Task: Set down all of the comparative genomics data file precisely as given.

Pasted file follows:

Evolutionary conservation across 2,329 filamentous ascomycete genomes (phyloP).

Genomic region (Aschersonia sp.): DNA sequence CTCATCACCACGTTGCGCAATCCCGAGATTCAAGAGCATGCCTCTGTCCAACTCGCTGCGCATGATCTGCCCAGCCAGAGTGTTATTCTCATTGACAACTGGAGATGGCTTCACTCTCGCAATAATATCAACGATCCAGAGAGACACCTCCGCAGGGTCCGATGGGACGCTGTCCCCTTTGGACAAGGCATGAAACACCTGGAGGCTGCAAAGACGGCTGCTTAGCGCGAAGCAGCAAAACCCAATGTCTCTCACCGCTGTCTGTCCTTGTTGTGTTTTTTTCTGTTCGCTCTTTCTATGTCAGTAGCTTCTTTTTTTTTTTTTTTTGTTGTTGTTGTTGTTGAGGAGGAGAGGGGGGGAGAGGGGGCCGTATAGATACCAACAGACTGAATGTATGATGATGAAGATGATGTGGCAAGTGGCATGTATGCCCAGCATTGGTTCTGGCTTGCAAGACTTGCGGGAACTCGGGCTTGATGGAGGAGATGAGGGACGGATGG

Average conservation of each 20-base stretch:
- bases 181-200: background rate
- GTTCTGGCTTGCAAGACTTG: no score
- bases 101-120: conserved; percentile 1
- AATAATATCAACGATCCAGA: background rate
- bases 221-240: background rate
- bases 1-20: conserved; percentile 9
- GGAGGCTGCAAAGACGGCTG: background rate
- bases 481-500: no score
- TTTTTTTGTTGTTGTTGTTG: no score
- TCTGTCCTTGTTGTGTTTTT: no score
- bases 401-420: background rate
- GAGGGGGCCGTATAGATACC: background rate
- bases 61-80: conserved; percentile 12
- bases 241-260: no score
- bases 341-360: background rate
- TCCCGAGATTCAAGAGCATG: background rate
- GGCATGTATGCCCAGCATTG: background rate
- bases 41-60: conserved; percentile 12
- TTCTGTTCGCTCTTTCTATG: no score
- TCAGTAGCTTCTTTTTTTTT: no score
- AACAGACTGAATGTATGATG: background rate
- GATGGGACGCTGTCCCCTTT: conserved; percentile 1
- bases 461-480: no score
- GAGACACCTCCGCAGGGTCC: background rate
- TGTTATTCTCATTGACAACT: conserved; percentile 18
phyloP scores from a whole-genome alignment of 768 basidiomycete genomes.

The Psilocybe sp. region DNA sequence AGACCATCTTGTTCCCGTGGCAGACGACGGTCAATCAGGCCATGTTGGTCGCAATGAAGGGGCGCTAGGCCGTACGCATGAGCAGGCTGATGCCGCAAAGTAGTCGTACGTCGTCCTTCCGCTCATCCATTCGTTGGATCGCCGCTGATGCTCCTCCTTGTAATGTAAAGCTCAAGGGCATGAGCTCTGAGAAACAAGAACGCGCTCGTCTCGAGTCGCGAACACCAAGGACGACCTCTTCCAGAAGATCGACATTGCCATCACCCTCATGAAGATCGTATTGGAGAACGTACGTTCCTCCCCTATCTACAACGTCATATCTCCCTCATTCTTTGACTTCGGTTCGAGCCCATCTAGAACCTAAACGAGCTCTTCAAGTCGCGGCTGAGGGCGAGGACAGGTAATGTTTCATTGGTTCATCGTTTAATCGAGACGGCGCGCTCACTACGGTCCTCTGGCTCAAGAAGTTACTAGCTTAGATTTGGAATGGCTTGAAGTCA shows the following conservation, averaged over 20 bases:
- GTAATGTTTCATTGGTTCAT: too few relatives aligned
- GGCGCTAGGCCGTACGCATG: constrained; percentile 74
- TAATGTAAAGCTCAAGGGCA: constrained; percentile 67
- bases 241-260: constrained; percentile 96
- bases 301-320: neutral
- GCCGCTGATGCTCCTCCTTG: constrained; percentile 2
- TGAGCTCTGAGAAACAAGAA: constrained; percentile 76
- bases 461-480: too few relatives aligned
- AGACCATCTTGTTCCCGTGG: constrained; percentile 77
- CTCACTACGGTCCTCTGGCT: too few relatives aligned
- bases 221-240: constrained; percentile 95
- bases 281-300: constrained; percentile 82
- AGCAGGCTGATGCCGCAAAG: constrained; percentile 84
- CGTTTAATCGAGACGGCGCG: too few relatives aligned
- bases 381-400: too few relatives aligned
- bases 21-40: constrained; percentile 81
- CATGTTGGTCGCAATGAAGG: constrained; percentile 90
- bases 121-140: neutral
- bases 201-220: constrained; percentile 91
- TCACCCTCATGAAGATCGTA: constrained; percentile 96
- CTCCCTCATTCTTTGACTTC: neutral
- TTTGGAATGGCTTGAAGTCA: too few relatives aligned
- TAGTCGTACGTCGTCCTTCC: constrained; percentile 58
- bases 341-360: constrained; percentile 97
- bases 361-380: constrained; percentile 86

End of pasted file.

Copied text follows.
Evolutionary conservation across 2,329 filamentous ascomycete genomes (phyloP).

Genomic region (Aschersonia sp.): DNA sequence CTCATCACCACGTTGCGCAATCCCGAGATTCAAGAGCATGCCTCTGTCCAACTCGCTGCGCATGATCTGCCCAGCCAGAGTGTTATTCTCATTGACAACTGGAGATGGCTTCACTCTCGCAATAATATCAACGATCCAGAGAGACACCTCCGCAGGGTCCGATGGGACGCTGTCCCCTTTGGACAAGGCATGAAACACCTGGAGGCTGCAAAGACGGCTGCTTAGCGCGAAGCAGCAAAACCCAATGTCTCTCACCGCTGTCTGTCCTTGTTGTGTTTTTTTCTGTTCGCTCTTTCTATGTCAGTAGCTTCTTTTTTTTTTTTTTTTGTTGTTGTTGTTGTTGAGGAGGAGAGGGGGGGAGAGGGGGCCGTATAGATACCAACAGACTGAATGTATGATGATGAAGATGATGTGGCAAGTGGCATGTATGCCCAGCATTGGTTCTGGCTTGCAAGACTTGCGGGAACTCGGGCTTGATGGAGGAGATGAGGGACGGATGG

Average conservation of each 20-base stretch:
- bases 181-200: background rate
- GTTCTGGCTTGCAAGACTTG: no score
- bases 101-120: conserved; percentile 1
- AATAATATCAACGATCCAGA: background rate
- bases 221-240: background rate
- bases 1-20: conserved; percentile 9
- GGAGGCTGCAAAGACGGCTG: background rate
- bases 481-500: no score
- TTTTTTTGTTGTTGTTGTTG: no score
- TCTGTCCTTGTTGTGTTTTT: no score
- bases 401-420: background rate
- GAGGGGGCCGTATAGATACC: background rate
- bases 61-80: conserved; percentile 12
- bases 241-260: no score
- bases 341-360: background rate
- TCCCGAGATTCAAGAGCATG: background rate
- GGCATGTATGCCCAGCATTG: background rate
- bases 41-60: conserved; percentile 12
- TTCTGTTCGCTCTTTCTATG: no score
- TCAGTAGCTTCTTTTTTTTT: no score
- AACAGACTGAATGTATGATG: background rate
- GATGGGACGCTGTCCCCTTT: conserved; percentile 1
- bases 461-480: no score
- GAGACACCTCCGCAGGGTCC: background rate
- TGTTATTCTCATTGACAACT: conserved; percentile 18
phyloP scores from a whole-genome alignment of 768 basidiomycete genomes.

The Psilocybe sp. region DNA sequence AGACCATCTTGTTCCCGTGGCAGACGACGGTCAATCAGGCCATGTTGGTCGCAATGAAGGGGCGCTAGGCCGTACGCATGAGCAGGCTGATGCCGCAAAGTAGTCGTACGTCGTCCTTCCGCTCATCCATTCGTTGGATCGCCGCTGATGCTCCTCCTTGTAATGTAAAGCTCAAGGGCATGAGCTCTGAGAAACAAGAACGCGCTCGTCTCGAGTCGCGAACACCAAGGACGACCTCTTCCAGAAGATCGACATTGCCATCACCCTCATGAAGATCGTATTGGAGAACGTACGTTCCTCCCCTATCTACAACGTCATATCTCCCTCATTCTTTGACTTCGGTTCGAGCCCATCTAGAACCTAAACGAGCTCTTCAAGTCGCGGCTGAGGGCGAGGACAGGTAATGTTTCATTGGTTCATCGTTTAATCGAGACGGCGCGCTCACTACGGTCCTCTGGCTCAAGAAGTTACTAGCTTAGATTTGGAATGGCTTGAAGTCA shows the following conservation, averaged over 20 bases:
- GTAATGTTTCATTGGTTCAT: too few relatives aligned
- GGCGCTAGGCCGTACGCATG: constrained; percentile 74
- TAATGTAAAGCTCAAGGGCA: constrained; percentile 67
- bases 241-260: constrained; percentile 96
- bases 301-320: neutral
- GCCGCTGATGCTCCTCCTTG: constrained; percentile 2
- TGAGCTCTGAGAAACAAGAA: constrained; percentile 76
- bases 461-480: too few relatives aligned
- AGACCATCTTGTTCCCGTGG: constrained; percentile 77
- CTCACTACGGTCCTCTGGCT: too few relatives aligned
- bases 221-240: constrained; percentile 95
- bases 281-300: constrained; percentile 82
- AGCAGGCTGATGCCGCAAAG: constrained; percentile 84
- CGTTTAATCGAGACGGCGCG: too few relatives aligned
- bases 381-400: too few relatives aligned
- bases 21-40: constrained; percentile 81
- CATGTTGGTCGCAATGAAGG: constrained; percentile 90
- bases 121-140: neutral
- bases 201-220: constrained; percentile 91
- TCACCCTCATGAAGATCGTA: constrained; percentile 96
- CTCCCTCATTCTTTGACTTC: neutral
- TTTGGAATGGCTTGAAGTCA: too few relatives aligned
- TAGTCGTACGTCGTCCTTCC: constrained; percentile 58
- bases 341-360: constrained; percentile 97
- bases 361-380: constrained; percentile 86